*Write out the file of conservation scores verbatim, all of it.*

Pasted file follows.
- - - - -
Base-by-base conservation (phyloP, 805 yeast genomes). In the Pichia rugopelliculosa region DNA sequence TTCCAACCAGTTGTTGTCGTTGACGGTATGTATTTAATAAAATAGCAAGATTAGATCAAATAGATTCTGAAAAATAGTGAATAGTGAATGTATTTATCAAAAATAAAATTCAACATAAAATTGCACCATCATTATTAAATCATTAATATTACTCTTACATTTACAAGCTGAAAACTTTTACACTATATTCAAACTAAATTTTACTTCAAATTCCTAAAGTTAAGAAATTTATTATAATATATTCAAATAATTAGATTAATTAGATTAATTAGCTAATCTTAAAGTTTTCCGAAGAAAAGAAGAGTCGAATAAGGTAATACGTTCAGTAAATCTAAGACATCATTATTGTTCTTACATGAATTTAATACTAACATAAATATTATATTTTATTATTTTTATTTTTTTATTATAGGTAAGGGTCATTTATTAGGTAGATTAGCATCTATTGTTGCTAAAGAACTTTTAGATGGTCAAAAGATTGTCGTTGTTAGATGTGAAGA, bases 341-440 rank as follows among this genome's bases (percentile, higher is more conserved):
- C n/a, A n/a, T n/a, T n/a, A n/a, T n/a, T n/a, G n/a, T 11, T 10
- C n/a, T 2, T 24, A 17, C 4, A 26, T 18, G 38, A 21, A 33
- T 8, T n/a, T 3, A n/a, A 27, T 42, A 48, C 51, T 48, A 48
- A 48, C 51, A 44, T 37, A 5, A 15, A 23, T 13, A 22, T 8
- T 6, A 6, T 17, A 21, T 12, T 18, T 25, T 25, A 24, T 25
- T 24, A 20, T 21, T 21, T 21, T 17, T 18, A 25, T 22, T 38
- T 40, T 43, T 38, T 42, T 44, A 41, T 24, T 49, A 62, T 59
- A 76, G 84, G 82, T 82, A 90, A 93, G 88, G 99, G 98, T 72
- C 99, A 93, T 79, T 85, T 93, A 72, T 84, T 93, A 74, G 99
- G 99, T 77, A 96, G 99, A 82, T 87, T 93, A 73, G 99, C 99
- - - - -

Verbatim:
Base-by-base conservation (phyloP, 805 yeast genomes). In the Pichia rugopelliculosa region DNA sequence TTCCAACCAGTTGTTGTCGTTGACGGTATGTATTTAATAAAATAGCAAGATTAGATCAAATAGATTCTGAAAAATAGTGAATAGTGAATGTATTTATCAAAAATAAAATTCAACATAAAATTGCACCATCATTATTAAATCATTAATATTACTCTTACATTTACAAGCTGAAAACTTTTACACTATATTCAAACTAAATTTTACTTCAAATTCCTAAAGTTAAGAAATTTATTATAATATATTCAAATAATTAGATTAATTAGATTAATTAGCTAATCTTAAAGTTTTCCGAAGAAAAGAAGAGTCGAATAAGGTAATACGTTCAGTAAATCTAAGACATCATTATTGTTCTTACATGAATTTAATACTAACATAAATATTATATTTTATTATTTTTATTTTTTTATTATAGGTAAGGGTCATTTATTAGGTAGATTAGCATCTATTGTTGCTAAAGAACTTTTAGATGGTCAAAAGATTGTCGTTGTTAGATGTGAAGA, bases 341-440 rank as follows among this genome's bases (percentile, higher is more conserved):
- C n/a, A n/a, T n/a, T n/a, A n/a, T n/a, T n/a, G n/a, T 11, T 10
- C n/a, T 2, T 24, A 17, C 4, A 26, T 18, G 38, A 21, A 33
- T 8, T n/a, T 3, A n/a, A 27, T 42, A 48, C 51, T 48, A 48
- A 48, C 51, A 44, T 37, A 5, A 15, A 23, T 13, A 22, T 8
- T 6, A 6, T 17, A 21, T 12, T 18, T 25, T 25, A 24, T 25
- T 24, A 20, T 21, T 21, T 21, T 17, T 18, A 25, T 22, T 38
- T 40, T 43, T 38, T 42, T 44, A 41, T 24, T 49, A 62, T 59
- A 76, G 84, G 82, T 82, A 90, A 93, G 88, G 99, G 98, T 72
- C 99, A 93, T 79, T 85, T 93, A 72, T 84, T 93, A 74, G 99
- G 99, T 77, A 96, G 99, A 82, T 87, T 93, A 73, G 99, C 99